Even for less complex productions like Banana for Turtle, which is modeled for young children, elementary school teachers are brought in as a test audience, leading to acts that highlight subjects like vocabulary, proper manners, and basic math.
No matter the show, all of the puppets used in a Puppet Art production are handmade in the space’s workshop by Baranovskaya. Each one is unique and deeply detailed. Upon closer examination, they’re practical, made with available materials: old umbrellas, egg cartons, and foam.
After performances, audience members can tour the workshop and see how the characters are made. Puppet Art also hosts classes where attendees can make puppets of their own.
Out of the hundreds of puppets Baranovskaya created, she can’t pick a favorite. “They’re like my children,” she says. Each puppet is a labor of love and countless hours of hard work. Although she isn’t able to quantify just how long it takes her to make each, she says with a smirk, “more than a few days.”
Baranovskaya has been making puppets for about 40 years and continues to refine her craft. “Every show you learn a lot,” she says.
Some of her latest creations are for a French drama, The Visitor, a new production for the theater. The puppets are small with detailed, emotional faces. They’re in a sickly grayscale, adding to the aesthetic of the production.
While a single puppeteer can control small puppets like these, for other productions mammoth characters require teamwork in tight places.
For a previous production, Turtle Island, three puppeteers were needed to control the various moving parts on the main character — a turtle. The entire production, inspired by a Native American folktale, takes place on its back with moving mountains, crops, and a fire ascending from the shell.
These types of large-scale productions can get pricey, and the nonprofit theater works on paper-thin margins. Puppet Art relies entirely on grants and donations.
They are often asked how they have survived for so long in Detroit, and to that, they all have the same answer: They don’t give up easily. “Don’t forget that we came from Russia,” says Mikheyenko with a laugh.
Act Three: Looking Ahead
Beyond the shows, the space serves as a museum, a common addition in Russian puppet theaters, explains Gozman.
Here, puppets from the theater’s original productions are displayed proudly. “After you retire a show, you cannot just put puppets in a box and leave it somewhere,” says Gozman. “We spend so much life together. They’re friends and partners.”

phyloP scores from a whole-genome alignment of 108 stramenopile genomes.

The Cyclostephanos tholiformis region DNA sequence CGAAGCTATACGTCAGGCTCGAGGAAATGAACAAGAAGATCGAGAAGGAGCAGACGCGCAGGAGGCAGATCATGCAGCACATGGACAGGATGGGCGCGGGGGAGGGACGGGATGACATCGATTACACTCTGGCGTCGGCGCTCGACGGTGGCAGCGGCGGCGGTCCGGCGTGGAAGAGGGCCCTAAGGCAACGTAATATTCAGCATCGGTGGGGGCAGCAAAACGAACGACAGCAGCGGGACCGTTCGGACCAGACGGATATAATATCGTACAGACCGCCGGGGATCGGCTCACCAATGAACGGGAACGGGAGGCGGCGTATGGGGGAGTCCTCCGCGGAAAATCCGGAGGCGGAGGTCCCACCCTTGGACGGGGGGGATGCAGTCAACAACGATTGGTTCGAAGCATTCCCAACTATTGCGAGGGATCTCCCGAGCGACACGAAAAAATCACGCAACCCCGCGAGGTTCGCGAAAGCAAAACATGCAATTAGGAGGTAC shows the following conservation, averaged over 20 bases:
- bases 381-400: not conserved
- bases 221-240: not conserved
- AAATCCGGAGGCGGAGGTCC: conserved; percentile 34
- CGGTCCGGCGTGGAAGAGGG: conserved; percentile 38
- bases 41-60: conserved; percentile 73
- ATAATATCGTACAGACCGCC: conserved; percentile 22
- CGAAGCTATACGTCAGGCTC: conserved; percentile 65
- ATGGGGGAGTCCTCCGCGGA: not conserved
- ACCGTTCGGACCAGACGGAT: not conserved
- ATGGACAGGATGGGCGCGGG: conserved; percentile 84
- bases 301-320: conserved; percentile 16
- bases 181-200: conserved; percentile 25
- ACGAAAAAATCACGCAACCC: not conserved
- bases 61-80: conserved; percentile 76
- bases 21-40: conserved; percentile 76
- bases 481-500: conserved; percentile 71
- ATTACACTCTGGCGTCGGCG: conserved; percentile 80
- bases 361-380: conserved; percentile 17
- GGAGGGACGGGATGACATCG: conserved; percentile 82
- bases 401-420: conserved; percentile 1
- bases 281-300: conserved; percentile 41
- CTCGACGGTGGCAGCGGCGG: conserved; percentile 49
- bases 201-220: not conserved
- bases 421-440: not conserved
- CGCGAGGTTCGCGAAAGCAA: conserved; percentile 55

Among the original characters are donated puppets from around the globe and even historical pieces from Detroit.
Well before the days of Sesame Street, a local puppet gained fame in 1947 when Detroit Puppeteers Guild founder Ed Johnson began producing the Let’s See Willy Dooit show, one of the first Detroit television shows geared toward children.
One of the main characters in Johnson’s program, Applesauce the Dragon (who looks more like a dog-cicada hybrid), became a Detroit puppet icon. He now has a permanent home behind glass in at Puppet Art. (He also happens to be a favorite of both Gozman and Mikheyenko.)
Although Puppet Art has become a highly revered institution, they aren’t done growing yet.
“In order to live we must grow, all the time,” Gozman says. “Not necessarily in scale, but in the depth of programming and our art.”
This sort of growth requires funding. Puppet Art is thankful for their support from the community and organizations like the Michigan Council for Arts and Cultural Affairs, Kresge, and Quicken Loans. But further support is needed to ascend to the next phase.
In the meantime, Puppet Art will continue to beat all odds. Not only have they prospered in the face of economic hardship well before the current renaissance, but they’ve also brought Detroit an art form that is seldom seen in major U.S. cities.
“Having a permanent puppet theater, this is pretty rare in the U.S.,” says Henk. “I don’t think there as many as 10 in the whole country, and the fact that there’s this little jewel in downtown Detroit, it still amazes me.”